This species, with its long bill and toes, short wings, and flat-sided body, is an excellent type of the rails in general; although the length of the beak and toes is variable, the general appearance of a rail is unmistakeable in the hand, and even when at large the slinking gait, flicking up of the tail, aversion to leave cover, and heavy fluttering flight with legs drooping at first, mark off these otherwise insignificant birds at once.
The Indian water-rail is about as big as a snipe, but its bill is shorter and stouter, though still noticeably long; as in all rails, the beak is hard and strong, not soft as in snipes. The plumage is very unpretentious, but yet recognizable, with the black striping on the brown upper-parts, grey face and breast, and black-and-white zebra-barring of the sides. The only bit of bright colour is the red at the root of the lower jaw, and even this is replaced by a yellowish tint in young birds.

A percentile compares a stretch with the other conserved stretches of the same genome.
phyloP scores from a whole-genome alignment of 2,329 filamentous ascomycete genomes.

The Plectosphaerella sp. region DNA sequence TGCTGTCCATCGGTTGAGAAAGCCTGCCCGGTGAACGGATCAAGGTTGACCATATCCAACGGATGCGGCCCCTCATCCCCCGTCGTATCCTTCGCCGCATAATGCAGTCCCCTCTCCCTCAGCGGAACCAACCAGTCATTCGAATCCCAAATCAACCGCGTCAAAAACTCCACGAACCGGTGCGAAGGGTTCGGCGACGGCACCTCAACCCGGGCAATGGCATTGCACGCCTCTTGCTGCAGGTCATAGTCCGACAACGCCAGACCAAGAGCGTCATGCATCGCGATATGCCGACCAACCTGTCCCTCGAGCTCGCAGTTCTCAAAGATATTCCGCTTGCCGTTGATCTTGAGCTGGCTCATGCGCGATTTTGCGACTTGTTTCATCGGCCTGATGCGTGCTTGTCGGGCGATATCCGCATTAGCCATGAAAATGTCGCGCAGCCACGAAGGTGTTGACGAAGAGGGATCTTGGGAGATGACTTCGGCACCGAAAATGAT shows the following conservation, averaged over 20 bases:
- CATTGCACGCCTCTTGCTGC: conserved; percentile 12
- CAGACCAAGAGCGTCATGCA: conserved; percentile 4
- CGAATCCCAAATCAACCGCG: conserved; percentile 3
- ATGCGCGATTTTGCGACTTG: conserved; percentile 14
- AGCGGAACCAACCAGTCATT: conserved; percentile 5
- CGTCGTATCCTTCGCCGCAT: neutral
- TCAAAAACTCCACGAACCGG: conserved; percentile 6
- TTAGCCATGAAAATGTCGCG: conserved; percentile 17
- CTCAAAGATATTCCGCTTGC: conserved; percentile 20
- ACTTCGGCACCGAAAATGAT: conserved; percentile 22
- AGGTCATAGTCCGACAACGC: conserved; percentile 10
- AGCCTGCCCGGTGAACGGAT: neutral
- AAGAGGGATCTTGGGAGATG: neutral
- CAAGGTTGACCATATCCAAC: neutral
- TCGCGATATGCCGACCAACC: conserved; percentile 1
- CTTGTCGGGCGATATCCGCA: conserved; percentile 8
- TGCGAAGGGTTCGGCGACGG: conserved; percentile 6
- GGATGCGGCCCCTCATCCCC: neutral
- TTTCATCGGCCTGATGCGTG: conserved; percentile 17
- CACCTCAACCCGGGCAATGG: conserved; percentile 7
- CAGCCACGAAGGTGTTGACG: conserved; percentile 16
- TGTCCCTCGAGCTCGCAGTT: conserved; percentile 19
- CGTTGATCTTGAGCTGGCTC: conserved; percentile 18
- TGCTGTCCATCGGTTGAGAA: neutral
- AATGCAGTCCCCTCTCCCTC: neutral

This rail is simply a local race of the well-known water-rail at home (Rallus aquaticus), and this Western typical form has sometimes been got in the Himalayas in winter. The only differences between the two are, that in the Indian bird there is a dark streak running back from the eye, and a wash of brown on the breast, these parts being pure grey in the Western water-rail. The Indian bird itself is not a resident in India, its home being in north-eastern Asia ; but it is a fairly common winter visitor to the northern provinces of India, and ranges as far as Arrakan. It is found in grass or rush cover on wet ground, and is difficult to put up ; its food consists of small snails, insects, worms, &c, but it also takes some vegetable food, seeds, leaves, and bulbs. These long-billed rails may be more insectivorous than the shorter-billed kinds, but rails as a family are quite as omnivorous as the game birds and ducks. The breeding call-note of the European water-rail is a groaning sound, called "sharming"; the Indian bird croaks like a frog, but probably has a similar note in the breeding season.